The components of a GRC Platform
The most basic GRC components are provided by most of the GRC Vendors with their platforms that can be configured to fit different GRC solutions. Organizations who are looking to implement GRC technology for a specific need will evaluate the functionality and cost of the solution differently when compared to organizations seeking an integrated GRC solution.
The basic functional components of a GRC platform include:
- Data modeling – Data modeling supports the establishment of a consolidated GRC framework and entity hierarchy within which detailed business records are managed. This core component is used across all GRC platform. The flexibility of the data modeling architecture is essential in integrated GRC deployments.
- Content management – This component is basically applicable to individual business records. Content management supports authoring, rich-text editing, cross-referencing, tagging, workspace/file collaboration with control of version, change history or edit. This core component is featured in compliance with i.e policy management, contract management, and audit management solution areas.
- Project management – Project management capabilities are utilized to manage project schedules, activities and work papers related to multiple GRC efforts, most notably audit and case management. These capabilities are very important when it comes to IT project portfolio management and are becoming more useful for the management of regulatory projects.
- Workflow management – This is component is crucial because it automates responsibility and facilitates enterprise communication, collaboration, notification, accountability and assurance, and review. It is used across all GRC domains.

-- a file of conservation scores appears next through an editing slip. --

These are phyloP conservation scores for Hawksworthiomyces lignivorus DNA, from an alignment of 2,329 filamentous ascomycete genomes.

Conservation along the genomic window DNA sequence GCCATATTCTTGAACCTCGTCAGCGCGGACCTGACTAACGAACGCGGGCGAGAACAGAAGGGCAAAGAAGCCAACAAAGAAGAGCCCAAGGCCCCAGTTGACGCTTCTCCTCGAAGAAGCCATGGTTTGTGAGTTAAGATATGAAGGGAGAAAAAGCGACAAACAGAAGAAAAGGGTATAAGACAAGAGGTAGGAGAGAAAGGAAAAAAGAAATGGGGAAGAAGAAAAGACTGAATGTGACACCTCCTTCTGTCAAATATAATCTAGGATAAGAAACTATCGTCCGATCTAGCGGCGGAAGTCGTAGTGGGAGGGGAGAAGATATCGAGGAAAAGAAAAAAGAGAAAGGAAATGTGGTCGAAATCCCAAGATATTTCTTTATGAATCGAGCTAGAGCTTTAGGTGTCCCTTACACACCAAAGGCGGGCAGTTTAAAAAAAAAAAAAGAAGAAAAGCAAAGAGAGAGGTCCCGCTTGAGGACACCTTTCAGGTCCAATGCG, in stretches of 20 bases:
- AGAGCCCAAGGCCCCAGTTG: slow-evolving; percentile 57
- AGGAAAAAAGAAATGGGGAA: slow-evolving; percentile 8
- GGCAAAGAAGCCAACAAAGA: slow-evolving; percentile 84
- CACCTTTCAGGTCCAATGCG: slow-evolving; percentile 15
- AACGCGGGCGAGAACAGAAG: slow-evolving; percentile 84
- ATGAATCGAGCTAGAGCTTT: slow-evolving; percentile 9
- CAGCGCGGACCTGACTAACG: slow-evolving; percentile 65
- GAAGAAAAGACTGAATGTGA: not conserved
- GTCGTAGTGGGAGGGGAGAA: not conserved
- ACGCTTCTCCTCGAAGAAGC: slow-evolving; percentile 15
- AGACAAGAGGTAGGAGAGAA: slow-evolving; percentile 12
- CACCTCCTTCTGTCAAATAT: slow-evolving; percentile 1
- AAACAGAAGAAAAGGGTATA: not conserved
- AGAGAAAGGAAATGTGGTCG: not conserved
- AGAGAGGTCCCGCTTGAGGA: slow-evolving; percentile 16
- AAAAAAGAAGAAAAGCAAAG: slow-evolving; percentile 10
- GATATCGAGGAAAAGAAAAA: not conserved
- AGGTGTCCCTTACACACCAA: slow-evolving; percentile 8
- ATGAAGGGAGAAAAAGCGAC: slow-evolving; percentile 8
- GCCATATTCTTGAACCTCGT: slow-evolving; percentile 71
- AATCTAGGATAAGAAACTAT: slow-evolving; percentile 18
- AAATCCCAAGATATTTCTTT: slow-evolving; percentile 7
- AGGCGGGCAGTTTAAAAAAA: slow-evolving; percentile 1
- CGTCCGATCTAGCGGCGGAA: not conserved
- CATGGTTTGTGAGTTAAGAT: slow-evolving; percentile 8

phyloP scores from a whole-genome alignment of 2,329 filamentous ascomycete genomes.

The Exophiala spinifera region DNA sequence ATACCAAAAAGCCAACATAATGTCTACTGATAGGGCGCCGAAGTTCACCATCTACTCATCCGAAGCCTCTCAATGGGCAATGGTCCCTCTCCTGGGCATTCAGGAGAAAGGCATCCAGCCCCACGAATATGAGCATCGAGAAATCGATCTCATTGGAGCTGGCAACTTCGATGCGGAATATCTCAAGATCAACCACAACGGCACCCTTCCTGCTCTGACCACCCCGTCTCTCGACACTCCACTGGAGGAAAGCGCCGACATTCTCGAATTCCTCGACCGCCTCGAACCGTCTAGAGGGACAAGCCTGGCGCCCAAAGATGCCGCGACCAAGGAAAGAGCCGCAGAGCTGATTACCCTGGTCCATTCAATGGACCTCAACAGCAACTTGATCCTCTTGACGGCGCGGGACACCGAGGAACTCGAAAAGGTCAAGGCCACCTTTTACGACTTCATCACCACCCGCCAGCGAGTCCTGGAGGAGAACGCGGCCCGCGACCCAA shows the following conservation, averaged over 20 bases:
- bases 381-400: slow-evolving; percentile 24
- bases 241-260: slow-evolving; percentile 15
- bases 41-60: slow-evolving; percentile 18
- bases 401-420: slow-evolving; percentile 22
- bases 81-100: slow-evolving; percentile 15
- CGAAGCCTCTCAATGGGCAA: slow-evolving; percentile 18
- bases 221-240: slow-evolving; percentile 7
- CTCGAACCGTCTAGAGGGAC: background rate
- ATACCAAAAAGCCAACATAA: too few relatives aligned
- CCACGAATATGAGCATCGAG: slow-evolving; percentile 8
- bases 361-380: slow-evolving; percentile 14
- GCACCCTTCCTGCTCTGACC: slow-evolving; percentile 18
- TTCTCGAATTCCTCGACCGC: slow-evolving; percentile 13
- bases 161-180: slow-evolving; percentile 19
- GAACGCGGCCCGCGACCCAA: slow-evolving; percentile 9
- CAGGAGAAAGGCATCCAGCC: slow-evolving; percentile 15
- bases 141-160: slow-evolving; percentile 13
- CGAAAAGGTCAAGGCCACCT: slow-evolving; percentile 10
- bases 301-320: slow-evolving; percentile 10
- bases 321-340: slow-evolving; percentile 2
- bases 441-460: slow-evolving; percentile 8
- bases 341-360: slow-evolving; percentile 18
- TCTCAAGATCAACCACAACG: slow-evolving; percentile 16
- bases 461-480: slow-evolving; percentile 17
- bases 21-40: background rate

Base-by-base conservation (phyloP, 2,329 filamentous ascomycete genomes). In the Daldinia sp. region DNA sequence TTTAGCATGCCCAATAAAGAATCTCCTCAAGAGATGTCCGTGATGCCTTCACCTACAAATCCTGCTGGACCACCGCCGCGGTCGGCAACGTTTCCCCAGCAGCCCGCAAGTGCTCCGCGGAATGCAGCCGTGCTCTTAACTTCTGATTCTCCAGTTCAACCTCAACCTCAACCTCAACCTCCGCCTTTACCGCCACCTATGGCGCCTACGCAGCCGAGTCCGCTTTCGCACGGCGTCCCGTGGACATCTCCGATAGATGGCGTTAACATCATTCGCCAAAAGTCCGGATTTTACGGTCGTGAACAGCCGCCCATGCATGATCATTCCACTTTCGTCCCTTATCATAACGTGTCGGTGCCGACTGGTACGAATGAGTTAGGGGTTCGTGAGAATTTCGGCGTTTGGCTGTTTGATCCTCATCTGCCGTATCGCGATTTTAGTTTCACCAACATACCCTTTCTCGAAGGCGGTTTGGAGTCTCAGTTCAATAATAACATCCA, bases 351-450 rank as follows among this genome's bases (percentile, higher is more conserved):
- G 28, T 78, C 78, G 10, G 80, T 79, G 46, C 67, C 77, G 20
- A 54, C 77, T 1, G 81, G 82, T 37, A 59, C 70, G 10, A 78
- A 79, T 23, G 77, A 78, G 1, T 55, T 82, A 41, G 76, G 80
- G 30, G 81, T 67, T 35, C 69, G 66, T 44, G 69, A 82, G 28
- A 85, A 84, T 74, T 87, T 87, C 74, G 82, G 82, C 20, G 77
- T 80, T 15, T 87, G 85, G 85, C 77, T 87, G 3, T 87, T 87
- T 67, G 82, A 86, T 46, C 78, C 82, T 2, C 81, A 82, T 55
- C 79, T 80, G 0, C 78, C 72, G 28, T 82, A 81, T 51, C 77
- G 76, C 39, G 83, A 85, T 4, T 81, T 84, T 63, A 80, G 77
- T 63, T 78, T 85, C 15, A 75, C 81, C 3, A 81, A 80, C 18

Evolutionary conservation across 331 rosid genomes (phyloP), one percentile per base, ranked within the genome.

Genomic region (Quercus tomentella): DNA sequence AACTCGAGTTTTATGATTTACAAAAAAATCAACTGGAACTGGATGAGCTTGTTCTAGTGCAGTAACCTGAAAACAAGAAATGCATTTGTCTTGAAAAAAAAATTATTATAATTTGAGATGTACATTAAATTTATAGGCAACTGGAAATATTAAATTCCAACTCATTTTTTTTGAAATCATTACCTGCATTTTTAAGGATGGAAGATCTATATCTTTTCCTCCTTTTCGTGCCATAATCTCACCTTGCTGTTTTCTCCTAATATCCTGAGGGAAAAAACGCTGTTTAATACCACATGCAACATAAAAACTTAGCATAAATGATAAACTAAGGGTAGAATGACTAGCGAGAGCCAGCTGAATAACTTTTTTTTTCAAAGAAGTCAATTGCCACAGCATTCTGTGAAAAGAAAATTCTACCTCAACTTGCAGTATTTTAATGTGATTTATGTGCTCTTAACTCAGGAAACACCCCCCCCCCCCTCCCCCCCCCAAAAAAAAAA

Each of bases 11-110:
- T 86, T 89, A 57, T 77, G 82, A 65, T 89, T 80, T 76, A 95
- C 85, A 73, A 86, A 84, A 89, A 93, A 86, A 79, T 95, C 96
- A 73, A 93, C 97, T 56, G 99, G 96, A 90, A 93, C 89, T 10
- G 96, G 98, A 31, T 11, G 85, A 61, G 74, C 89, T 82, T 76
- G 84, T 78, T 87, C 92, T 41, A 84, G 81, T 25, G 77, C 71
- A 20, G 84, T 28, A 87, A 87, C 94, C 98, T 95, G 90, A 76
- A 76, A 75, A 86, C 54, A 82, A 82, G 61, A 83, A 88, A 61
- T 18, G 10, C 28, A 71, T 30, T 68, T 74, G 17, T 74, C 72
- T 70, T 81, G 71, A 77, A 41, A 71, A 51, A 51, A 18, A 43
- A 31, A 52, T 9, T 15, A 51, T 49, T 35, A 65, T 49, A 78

- Regulatory change management: This basically incorporates external regulatory feeds from multiple content providers in order to be updated with the latest change in the regulations that take place in this dynamic business world.
Some other components that important for supporting the core architecture are:
• Configuration – Configurability is essential to meeting unique customer requirements related to the data model, data input and visualization, and reporting.
• Data integration – GRC platforms mostly provide seamless integration across third-party systems via a web-based application program interface (API) as well as automated common-data-format (.xml, .csv) uploads.
• Data security – GRC platform vendors typically offer a role-based security architecture that supports enterprise, entity, record and field-level security.
• Contextualization – When there is integration in GRC implementation, the ability to provide different navigation and input screens becomes very important for organizations because they are likely to use a more intuitive platform.
• Performance – The organization must start evaluating architecture performance by establishing performance standards based on the composition of users. Many GRC platforms lack “snappiness” even when not under heavy load. Knowing the vendor’s largest implementation and comparing it with the size of yours will help ensure that the platform meets your load requirements.
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VComply Editorial Team